Nivérnis, in Gállia, sancti Patrícii Abbátis. At Nevers in France, St. Patrick, abbot.

Neápoli in Campánia, sanctæ Joánnæ Antidæ Thouret, Vírginis, Institúti Sorórum a Caritáte Fundatrícis, quam Pius Papa Undécimus in album sanctárum Vírginum rétulit. At Naples in Campania, St. Joan Antide Thouret, virgin, who founded the Daughters of Saint Vincent de Paul, and whom Pope Pius XI added to the catalogue of holy virgins.

Massíliæ, in Gállia, sanctæ Æmíliæ de Vialár, Vírginis, Fundatrícis Institúti Sorórum a sancto Joseph ab Apparitióne, fortitúdine, patiéntia et caritáte insígnis, quam Pius Duodécimus, Póntifex Máximus, in Sanctárum númerum rétulit. At Marseilles in France, St. Emily de Vialar, virgin, foundress of the Congregation of the Sisters of Saint Joseph of the Apparition.  A shining example of fortitude, patience and charity, the Sovereign Pontiff Pius XII added her to the number of the saints.

Valéntiæ, in Hispánia, natális sanctæ Maríæ Michaélæ, Vírginis, Fundatrícis Congregatiónis Ancillárum a Sanctíssimo Sacraménto et Caritátis, patiéndi stúdio ac desidério ánimas Deo lucrándi inflammátæ, quam Pius Papa Undécimus sanctis Virgínibus accénsuit. At Valencia in Spain, the birthday of St. Mary Micaela, virgin, who founded the Institute of Religious Adorer-Slaves of the Blessed Sacrament and of Charity.  Burning with the desire to suffer and draw souls to God, she was numbered among the holy virgins by Pope Pius XI.

Et álibi aliórum plurimórum sanctórum Mártyrum et Confessórum, atque sanctárum VírginumR.  Deo grátias. And elsewhere in divers places, many other holy martyrs, confessors, and holy virgins.

August XXIV.
St. Bartholomew, Apostle
SS. The Martyrs of Utica, Called the White Mass
St. Ouen, or Audoen, Archbishop of Rouen, Confessor
St. Irchard, or Erthad, Bishop and Confessor in Scotland

Open Doors – The world’s largest outreach to persecuted Christians in the most high-risk places.

Foundation for Relief and Reconciliation in the Middle East – providing humanitarian relief in Iraq through St George’s Church and Clinic.


stjohnvianneyiconContinuing with posts about priesthood towards the feast of St John Vianney, a reflection on today’s feast…

The feast of the Transfiguration of Our Lord contains the Gospel heard during the Vigil of Ember Saturday in Lent of which it is a kind of extension, instituted to draw our attention to the mystery commemorated on that Ember day. Ember Saturday of course was a traditional time for ordinations, particularly of Deacons and Priests. Like the Apostles selected to be present on Mount Thabor at the theophany of the divine significance and life of Jesus, the new Sacred Ministers will ascend the steps of the altar to enter into communication with God. It is they who in His name will exhort the faithful to prayer, to patience and to charity; like the chosen Apostles, it is they who will be in “the presence” and light of the Lord.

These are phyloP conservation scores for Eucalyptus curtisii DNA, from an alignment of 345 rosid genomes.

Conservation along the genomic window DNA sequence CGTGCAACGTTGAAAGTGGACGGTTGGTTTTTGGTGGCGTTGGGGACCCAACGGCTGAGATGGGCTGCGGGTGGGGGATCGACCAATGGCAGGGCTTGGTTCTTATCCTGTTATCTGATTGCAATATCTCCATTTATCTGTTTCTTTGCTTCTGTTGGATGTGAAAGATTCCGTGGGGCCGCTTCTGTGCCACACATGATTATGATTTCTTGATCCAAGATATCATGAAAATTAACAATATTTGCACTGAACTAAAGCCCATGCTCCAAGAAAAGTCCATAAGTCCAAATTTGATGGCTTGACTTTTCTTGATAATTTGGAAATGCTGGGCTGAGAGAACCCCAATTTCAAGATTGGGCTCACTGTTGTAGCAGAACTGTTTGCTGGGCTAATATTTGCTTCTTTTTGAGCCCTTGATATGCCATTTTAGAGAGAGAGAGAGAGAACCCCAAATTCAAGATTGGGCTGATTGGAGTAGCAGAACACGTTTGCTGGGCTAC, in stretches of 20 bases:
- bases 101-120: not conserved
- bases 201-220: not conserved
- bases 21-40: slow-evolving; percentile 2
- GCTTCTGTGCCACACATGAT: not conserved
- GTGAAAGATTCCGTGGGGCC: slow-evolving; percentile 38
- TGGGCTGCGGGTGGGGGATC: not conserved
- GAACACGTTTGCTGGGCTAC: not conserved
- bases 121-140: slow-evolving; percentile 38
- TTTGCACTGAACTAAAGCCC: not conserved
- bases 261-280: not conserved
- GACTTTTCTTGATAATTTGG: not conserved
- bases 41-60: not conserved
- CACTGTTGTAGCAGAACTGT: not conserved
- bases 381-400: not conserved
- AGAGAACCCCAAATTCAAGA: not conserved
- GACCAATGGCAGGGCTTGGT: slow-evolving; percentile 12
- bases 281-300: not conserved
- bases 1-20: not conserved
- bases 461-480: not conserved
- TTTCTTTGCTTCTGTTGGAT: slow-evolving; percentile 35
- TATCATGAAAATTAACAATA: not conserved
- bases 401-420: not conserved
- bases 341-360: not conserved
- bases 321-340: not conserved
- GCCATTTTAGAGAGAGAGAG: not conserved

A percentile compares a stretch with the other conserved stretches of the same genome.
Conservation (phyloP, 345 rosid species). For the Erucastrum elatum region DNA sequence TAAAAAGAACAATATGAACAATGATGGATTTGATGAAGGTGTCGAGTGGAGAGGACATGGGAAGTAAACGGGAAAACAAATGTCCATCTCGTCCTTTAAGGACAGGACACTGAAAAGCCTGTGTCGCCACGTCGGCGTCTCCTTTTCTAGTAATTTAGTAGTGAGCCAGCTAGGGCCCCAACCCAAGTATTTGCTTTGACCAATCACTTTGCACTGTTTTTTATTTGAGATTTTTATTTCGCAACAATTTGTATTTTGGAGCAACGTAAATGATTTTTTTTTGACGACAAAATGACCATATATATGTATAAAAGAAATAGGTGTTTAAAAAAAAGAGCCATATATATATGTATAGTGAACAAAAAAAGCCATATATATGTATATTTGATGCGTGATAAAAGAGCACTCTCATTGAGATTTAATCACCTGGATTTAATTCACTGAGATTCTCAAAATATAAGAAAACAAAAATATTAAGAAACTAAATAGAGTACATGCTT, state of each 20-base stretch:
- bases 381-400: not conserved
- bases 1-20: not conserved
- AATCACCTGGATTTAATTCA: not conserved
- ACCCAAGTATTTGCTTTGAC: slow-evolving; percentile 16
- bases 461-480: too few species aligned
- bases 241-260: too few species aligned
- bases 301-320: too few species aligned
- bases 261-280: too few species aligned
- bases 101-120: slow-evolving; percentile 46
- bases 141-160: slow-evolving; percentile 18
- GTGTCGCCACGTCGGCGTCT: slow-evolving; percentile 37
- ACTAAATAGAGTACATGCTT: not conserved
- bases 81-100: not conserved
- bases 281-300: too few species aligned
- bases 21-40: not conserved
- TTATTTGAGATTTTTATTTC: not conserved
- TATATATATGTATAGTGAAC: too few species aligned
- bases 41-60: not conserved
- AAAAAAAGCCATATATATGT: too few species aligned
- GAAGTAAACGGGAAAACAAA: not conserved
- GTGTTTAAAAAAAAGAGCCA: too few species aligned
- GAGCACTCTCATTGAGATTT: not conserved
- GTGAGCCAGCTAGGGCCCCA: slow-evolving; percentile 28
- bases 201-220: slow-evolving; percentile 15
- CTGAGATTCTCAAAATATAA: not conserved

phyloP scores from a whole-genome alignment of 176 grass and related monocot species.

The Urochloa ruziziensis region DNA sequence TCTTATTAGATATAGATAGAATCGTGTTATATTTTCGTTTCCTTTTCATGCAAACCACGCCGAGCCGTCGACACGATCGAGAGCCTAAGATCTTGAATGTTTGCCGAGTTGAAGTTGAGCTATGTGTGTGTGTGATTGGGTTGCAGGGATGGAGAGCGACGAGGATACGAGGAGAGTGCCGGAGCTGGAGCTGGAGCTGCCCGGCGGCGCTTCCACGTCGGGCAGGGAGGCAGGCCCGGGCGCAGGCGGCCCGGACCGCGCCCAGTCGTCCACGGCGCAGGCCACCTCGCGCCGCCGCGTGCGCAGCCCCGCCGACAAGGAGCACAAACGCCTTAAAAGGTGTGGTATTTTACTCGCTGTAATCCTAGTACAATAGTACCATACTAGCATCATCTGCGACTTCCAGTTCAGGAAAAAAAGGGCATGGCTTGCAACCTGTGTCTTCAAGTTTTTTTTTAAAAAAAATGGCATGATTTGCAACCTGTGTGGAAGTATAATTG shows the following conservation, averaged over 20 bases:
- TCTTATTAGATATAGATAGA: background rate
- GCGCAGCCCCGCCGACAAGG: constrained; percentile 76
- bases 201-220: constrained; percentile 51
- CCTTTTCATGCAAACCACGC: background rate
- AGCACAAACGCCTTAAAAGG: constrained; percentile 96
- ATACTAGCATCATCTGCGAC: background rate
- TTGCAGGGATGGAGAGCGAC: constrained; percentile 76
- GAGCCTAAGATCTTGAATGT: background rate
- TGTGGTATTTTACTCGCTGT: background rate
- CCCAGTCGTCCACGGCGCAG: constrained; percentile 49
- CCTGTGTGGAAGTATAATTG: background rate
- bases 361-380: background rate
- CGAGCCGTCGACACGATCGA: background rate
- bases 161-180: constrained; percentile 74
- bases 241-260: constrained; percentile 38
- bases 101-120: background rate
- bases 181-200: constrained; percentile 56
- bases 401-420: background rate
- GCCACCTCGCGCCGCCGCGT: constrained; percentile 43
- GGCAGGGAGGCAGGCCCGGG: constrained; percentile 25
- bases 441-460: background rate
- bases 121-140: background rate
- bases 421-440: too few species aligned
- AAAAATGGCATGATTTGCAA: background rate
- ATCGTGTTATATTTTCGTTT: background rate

If we priests would only know what an awesome privilege it is to be a Catholic Priest. St John Vianney

I wonder how often, particularly the most seasoned of priests among us, perhaps take for granted the wonderful proximity, intimacy that our sacred office affords us as priests? Note that not all the Apostles were led by Jesus up Mount Thabor, only three; Peter who will lead the nascent Church, James the first Apostle who will be martyred and John, who will out live the other Apostles and leave such a legacy of insight and revelation for the Church that his contribution to the foundation of the Church should never be underestimated, both theologically and spiritually. Yet every man ordained to the priesthood has been granted the wonderful privilege of, by and through and in His hands, bringing about “the presence” of the Lord, standing before Him while all others “kneel and bend low”! What an awful responsibility we have then…

From the Catechism of St John Vianney…

“My children, we have come to the Sacrament of Orders. It is a Sacrament which seems to relate to no one among you, and which yet relates to everyone. This Sacrament raises man up to God. What is a priest! A man who holds the place of God — a man who is invested with all the powers of God. “Go, ” said Our Lord to the priest; “as My Father sent Me, I send you. All power has been given Me in Heaven and on earth. Go then, teach all nations. . . . He who listens to you, listens to Me; he who despises you despises Me. ” When the priest remits sins, he does not say, “God pardons you”; he says, “I absolve you. ” At the Consecration, he does not say, “This is the Body of Our Lord;” he says, “This is My Body. ”

Saint Bernard tells us that everything has come to us through Mary; and we may also say that everything has come to us through the priest; yes, all happiness, all graces, all heavenly gifts. If we had not the Sacrament of Orders, we should not have Our Lord. Who placed Him there, in that tabernacle? It was the priest. Who was it that received your soul, on its entrance into life? The priest. Who nourishes it, to give it strength to make its pilgrimage? The priest. Who will prepare it to appear before God, by washing that soul, for the last time, in the blood of Jesus Christ? The priest — always the priest. And if that soul comes to the point of death, who will raise it up, who will restore it to calmness and peace? Again the priest. You cannot recall one single blessing from God without finding, side by side with this recollection, the image of the priest.